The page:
Proton didn’t offer secure online forms. But it featured an ecosystem of HIPAA-compliant services — email, calendar, cloud storage, and VPN — and I figured I’d work something out. It offered 15 Gb of storage, ten customizable email addresses, the same ability to link to my custom domain that Hushmail offered, and it was only $84/yr for the “Mail Essentials” option. With some regret I bid Hushmail goodbye, and signed up with Proton.

    Proton pros and cons

    I finally had a secure calendar for scheduling patients. This was long overdue, works great, and feels like a necessity going forward.

    Proton also solved the lost password problem. I assigned a password to each patient, and could remind them when they forgot. I gave each patient a unique 7-character password, based in part on their name. I assumed this would be more secure than one password for everyone.

    On the other hand… this worked well for about six months. Unfortunately, at that point Proton suddenly required all passwords to be eight characters or more, without ever documenting any password-length requirement anywhere. I had to send out notices, further confusing many patients who didn’t quite grasp password-protected webmail in the first place. Exasperated, I gave everyone the same password.

    I changed my prior Hushmail address to auto-respond with an error message, and created a new Proton email address for sending and receiving secure webmail. Proton Mail works very well, much as Hushmail did. However, patients started using my new address to send me plaintext email, just like before.

    So here’s my first concrete request: Please, someone provide HIPAA-compliant email that doesn’t disclose an address that non-subscribers can use to send back plaintext email.

    Then there’s the online forms. For most of the year, I left a non-secure contact form on my website, which I insisted that established patients not use. Some did anyway, of course.

    I asked new patients to download my blank pdf intake form, fill it out on their computer, and return it to me using Proton Mail. This meant sending Proton Mail to them first, so they could reply to it. That way, their reply, with the attached intake sheet, was secure as well.

    This was convoluted. I had to collect new patients’ email addresses in my first phone contact, before they ever saw my intake form. And I had to convey their new Proton Mail password somehow. One option was a “password hint” attached to my first Proton Mail that revealed their new password in plaintext. Another was to explain this all verbally on the phone. A third was to send them, in a separate email without encryption, a “read me” file explaining what all this was about. It was awkward at best.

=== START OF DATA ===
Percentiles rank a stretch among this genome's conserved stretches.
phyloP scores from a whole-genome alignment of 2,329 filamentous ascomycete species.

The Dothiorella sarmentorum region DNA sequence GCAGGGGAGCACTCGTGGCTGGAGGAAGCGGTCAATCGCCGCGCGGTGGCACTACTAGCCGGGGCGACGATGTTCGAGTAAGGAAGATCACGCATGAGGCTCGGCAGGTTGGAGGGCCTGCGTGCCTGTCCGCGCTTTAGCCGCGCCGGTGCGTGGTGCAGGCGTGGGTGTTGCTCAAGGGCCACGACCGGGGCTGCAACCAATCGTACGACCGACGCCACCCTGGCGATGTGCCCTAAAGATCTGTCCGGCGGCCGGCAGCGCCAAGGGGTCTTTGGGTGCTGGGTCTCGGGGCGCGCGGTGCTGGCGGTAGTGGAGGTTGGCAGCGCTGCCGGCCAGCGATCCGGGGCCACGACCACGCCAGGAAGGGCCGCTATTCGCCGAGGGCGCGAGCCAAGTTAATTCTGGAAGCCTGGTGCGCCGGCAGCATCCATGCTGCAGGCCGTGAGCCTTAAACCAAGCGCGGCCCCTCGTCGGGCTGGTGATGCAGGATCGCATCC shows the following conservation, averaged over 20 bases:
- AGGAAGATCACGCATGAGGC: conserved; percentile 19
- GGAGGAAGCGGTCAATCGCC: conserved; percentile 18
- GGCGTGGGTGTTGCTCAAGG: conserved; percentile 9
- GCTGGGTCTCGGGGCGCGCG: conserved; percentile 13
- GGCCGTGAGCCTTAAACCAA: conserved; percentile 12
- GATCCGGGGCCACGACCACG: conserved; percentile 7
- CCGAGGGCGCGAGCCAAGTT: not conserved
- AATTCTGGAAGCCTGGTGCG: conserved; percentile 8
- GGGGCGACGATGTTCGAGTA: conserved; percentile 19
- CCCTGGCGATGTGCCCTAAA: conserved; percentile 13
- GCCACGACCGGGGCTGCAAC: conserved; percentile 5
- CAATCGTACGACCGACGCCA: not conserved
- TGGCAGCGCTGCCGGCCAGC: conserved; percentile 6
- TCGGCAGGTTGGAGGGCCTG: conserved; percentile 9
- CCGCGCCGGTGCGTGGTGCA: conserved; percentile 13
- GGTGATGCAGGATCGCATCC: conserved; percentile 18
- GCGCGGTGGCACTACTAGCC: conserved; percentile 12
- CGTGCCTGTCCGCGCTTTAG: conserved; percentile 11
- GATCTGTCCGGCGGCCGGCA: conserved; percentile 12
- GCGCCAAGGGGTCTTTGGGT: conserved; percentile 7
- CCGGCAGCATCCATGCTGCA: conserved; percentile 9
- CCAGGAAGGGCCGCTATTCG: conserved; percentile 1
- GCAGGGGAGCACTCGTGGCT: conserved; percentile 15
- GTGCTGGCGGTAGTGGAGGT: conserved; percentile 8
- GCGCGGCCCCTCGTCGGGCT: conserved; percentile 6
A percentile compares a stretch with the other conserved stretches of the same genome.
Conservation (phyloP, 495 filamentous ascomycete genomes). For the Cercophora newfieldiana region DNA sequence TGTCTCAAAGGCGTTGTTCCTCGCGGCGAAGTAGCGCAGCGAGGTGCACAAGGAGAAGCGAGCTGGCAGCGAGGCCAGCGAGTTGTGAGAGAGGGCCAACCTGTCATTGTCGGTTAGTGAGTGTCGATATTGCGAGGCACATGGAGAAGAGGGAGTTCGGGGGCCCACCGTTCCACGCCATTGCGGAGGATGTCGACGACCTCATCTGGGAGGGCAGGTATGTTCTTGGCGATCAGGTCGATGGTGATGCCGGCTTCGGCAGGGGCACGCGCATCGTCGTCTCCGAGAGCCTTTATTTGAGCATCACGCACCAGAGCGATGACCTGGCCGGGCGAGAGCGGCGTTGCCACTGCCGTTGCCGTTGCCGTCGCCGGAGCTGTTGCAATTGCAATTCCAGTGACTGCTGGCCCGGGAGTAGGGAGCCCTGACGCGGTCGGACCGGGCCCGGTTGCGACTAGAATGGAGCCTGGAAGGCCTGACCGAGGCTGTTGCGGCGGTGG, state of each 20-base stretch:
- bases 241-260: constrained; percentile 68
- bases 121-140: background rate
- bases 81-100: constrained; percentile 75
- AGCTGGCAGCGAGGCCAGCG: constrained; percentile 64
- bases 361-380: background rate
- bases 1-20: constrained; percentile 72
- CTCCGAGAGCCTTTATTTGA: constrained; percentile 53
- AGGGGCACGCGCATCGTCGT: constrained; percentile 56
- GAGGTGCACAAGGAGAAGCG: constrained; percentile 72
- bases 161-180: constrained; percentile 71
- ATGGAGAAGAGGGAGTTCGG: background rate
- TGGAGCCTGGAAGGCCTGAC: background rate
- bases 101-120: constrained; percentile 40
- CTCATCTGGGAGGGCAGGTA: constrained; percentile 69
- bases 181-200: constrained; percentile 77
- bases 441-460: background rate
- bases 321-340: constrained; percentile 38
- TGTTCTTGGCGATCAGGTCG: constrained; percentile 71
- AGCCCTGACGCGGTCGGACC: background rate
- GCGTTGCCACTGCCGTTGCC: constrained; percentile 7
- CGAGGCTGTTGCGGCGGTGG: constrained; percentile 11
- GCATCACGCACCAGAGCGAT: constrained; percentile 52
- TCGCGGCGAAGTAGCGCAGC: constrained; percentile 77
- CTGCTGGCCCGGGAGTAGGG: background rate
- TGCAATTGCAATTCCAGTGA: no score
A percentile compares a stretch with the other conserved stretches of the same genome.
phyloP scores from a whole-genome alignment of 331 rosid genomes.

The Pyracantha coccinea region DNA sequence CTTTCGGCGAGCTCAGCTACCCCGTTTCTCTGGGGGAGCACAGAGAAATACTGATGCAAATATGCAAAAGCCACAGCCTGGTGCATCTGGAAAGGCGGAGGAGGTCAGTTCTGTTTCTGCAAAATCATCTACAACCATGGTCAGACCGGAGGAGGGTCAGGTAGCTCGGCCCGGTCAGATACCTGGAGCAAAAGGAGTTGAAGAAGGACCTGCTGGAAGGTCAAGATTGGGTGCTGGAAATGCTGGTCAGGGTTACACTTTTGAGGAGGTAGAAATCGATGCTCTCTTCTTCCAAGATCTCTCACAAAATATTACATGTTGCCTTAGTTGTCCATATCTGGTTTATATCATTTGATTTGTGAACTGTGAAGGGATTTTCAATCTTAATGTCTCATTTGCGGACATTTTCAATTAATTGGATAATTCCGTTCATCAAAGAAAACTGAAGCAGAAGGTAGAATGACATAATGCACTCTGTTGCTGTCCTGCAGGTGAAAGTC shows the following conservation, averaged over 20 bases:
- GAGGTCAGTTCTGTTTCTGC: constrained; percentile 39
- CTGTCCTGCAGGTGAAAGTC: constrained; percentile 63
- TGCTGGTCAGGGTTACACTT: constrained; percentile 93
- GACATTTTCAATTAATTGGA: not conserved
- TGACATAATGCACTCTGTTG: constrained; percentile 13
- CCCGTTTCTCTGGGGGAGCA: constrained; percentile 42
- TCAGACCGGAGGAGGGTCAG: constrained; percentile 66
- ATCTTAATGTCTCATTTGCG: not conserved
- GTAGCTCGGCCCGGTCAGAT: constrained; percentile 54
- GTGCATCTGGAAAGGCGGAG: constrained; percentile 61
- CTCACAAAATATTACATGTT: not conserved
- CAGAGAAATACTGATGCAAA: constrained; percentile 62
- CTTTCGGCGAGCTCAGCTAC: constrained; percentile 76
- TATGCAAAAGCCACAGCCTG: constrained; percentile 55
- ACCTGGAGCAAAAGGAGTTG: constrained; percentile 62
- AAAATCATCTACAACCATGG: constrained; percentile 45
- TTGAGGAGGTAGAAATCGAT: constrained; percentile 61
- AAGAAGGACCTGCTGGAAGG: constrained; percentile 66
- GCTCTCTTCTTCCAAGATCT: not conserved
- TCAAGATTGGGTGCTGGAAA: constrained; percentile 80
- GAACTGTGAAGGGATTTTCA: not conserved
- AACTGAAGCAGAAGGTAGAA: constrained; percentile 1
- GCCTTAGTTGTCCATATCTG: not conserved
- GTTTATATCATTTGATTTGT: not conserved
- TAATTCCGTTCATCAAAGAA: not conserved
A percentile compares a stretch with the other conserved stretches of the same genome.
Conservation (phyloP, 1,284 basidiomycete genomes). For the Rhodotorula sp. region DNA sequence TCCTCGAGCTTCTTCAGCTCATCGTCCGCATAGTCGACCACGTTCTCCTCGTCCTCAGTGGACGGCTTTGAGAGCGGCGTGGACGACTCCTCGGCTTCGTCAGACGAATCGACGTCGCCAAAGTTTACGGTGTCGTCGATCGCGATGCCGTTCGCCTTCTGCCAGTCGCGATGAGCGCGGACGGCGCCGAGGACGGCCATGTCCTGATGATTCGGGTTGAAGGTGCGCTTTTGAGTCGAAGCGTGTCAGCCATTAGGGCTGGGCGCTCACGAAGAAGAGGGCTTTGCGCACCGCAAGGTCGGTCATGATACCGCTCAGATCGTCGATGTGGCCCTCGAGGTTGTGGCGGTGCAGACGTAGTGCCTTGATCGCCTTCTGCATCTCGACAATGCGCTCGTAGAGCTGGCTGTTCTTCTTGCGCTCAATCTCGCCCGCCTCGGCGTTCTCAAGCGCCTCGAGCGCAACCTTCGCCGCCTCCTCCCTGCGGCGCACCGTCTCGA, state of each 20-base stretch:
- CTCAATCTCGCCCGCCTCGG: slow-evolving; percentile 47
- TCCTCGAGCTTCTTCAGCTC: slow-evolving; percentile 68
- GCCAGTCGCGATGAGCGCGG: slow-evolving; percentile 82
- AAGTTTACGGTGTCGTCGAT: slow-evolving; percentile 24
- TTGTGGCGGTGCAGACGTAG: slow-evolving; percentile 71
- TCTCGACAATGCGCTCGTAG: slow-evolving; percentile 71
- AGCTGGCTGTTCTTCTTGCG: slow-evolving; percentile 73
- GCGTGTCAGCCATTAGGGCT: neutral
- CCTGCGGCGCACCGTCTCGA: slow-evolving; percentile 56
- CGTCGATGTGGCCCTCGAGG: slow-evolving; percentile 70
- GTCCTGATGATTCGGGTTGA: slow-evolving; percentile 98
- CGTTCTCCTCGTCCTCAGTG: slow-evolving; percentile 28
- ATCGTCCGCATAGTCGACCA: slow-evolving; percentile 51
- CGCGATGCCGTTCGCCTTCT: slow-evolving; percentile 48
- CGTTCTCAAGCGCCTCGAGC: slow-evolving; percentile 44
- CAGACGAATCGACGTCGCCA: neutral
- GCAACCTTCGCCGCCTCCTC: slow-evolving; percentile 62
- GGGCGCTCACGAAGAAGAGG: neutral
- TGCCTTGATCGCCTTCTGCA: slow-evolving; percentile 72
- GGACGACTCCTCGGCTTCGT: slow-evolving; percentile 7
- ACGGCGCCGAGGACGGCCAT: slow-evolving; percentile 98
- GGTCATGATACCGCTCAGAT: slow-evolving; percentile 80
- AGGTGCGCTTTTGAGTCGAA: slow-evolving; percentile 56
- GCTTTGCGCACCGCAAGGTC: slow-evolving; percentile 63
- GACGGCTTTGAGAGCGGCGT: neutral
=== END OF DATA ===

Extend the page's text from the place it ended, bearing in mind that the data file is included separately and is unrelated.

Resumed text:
Proton could streamline secure forms submissions in one of several ways. They could offer HIPAA-compliant online forms, as Hushmail and other services do. Or they could provide a “mail drop” feature allowing non-subscribers to upload files securely to a subscriber’s Proton Drive (perhaps in a quarantine folder or similar). Or, like MailHippo‘s SendSafe feature, Proton could assign each subscriber a unique URL that allows non-subscribers to securely send messages and attached files to the subscriber.

    But Proton did none of these, so I had to continue searching.

    Adding secure online forms

    MailHippo, which I reviewed back in 2021, now offers HIPAA-compliant forms as well. They call the combination FormHippo. Per my 2021 review, I hadn’t chosen MailHippo solely due to their lack of forms. I now realize that their SendSafe feature, even without forms, would have saved me a great deal of trouble compared to the workarounds I needed with Proton.

    FormHippo is $107/yr for email, up to five customizable forms, 5 Gb of email storage, message recall (not offered by the others), and the SendSafe feature. The drawbacks? No calendar, they still disclose an email address that non-subscribers can use to send plaintext email, and (sorry to say this) the hippo name and logo itself, clearly a play on “HIPAA,” which looks a bit unprofessional. Otherwise, it appears to be a very good option.